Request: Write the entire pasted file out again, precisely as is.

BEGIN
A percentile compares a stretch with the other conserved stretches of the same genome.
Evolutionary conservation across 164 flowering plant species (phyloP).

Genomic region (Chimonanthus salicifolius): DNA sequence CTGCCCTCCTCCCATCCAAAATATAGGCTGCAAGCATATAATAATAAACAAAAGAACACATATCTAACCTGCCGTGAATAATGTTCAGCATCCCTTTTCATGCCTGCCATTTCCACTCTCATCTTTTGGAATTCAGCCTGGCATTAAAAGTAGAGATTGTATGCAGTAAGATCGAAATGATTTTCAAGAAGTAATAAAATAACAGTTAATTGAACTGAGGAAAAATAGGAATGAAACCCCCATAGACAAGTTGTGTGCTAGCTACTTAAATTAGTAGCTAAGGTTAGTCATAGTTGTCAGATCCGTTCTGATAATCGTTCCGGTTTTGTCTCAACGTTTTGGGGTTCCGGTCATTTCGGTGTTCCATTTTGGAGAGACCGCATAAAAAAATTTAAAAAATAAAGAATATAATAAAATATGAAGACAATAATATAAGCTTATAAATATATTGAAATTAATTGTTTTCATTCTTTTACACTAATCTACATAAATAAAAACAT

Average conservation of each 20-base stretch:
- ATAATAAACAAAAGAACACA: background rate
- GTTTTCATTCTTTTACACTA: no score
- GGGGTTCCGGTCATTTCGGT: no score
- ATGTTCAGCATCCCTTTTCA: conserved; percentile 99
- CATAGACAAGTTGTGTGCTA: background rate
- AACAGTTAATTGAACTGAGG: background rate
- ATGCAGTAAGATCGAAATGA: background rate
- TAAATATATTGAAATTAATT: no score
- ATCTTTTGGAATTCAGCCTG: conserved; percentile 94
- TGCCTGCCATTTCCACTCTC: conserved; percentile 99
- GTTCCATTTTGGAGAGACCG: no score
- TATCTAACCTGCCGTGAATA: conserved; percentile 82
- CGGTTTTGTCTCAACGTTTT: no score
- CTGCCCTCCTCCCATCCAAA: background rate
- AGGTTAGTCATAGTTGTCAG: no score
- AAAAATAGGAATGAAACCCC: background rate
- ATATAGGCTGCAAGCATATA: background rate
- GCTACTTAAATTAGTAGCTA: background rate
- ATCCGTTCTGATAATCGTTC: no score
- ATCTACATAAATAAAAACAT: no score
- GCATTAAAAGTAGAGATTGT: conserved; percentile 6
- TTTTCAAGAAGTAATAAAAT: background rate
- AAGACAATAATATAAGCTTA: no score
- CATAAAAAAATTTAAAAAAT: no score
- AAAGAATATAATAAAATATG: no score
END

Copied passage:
A percentile compares a stretch with the other conserved stretches of the same genome.
Evolutionary conservation across 164 flowering plant species (phyloP).

Genomic region (Chimonanthus salicifolius): DNA sequence CTGCCCTCCTCCCATCCAAAATATAGGCTGCAAGCATATAATAATAAACAAAAGAACACATATCTAACCTGCCGTGAATAATGTTCAGCATCCCTTTTCATGCCTGCCATTTCCACTCTCATCTTTTGGAATTCAGCCTGGCATTAAAAGTAGAGATTGTATGCAGTAAGATCGAAATGATTTTCAAGAAGTAATAAAATAACAGTTAATTGAACTGAGGAAAAATAGGAATGAAACCCCCATAGACAAGTTGTGTGCTAGCTACTTAAATTAGTAGCTAAGGTTAGTCATAGTTGTCAGATCCGTTCTGATAATCGTTCCGGTTTTGTCTCAACGTTTTGGGGTTCCGGTCATTTCGGTGTTCCATTTTGGAGAGACCGCATAAAAAAATTTAAAAAATAAAGAATATAATAAAATATGAAGACAATAATATAAGCTTATAAATATATTGAAATTAATTGTTTTCATTCTTTTACACTAATCTACATAAATAAAAACAT

Average conservation of each 20-base stretch:
- ATAATAAACAAAAGAACACA: background rate
- GTTTTCATTCTTTTACACTA: no score
- GGGGTTCCGGTCATTTCGGT: no score
- ATGTTCAGCATCCCTTTTCA: conserved; percentile 99
- CATAGACAAGTTGTGTGCTA: background rate
- AACAGTTAATTGAACTGAGG: background rate
- ATGCAGTAAGATCGAAATGA: background rate
- TAAATATATTGAAATTAATT: no score
- ATCTTTTGGAATTCAGCCTG: conserved; percentile 94
- TGCCTGCCATTTCCACTCTC: conserved; percentile 99
- GTTCCATTTTGGAGAGACCG: no score
- TATCTAACCTGCCGTGAATA: conserved; percentile 82
- CGGTTTTGTCTCAACGTTTT: no score
- CTGCCCTCCTCCCATCCAAA: background rate
- AGGTTAGTCATAGTTGTCAG: no score
- AAAAATAGGAATGAAACCCC: background rate
- ATATAGGCTGCAAGCATATA: background rate
- GCTACTTAAATTAGTAGCTA: background rate
- ATCCGTTCTGATAATCGTTC: no score
- ATCTACATAAATAAAAACAT: no score
- GCATTAAAAGTAGAGATTGT: conserved; percentile 6
- TTTTCAAGAAGTAATAAAAT: background rate
- AAGACAATAATATAAGCTTA: no score
- CATAAAAAAATTTAAAAAAT: no score
- AAAGAATATAATAAAATATG: no score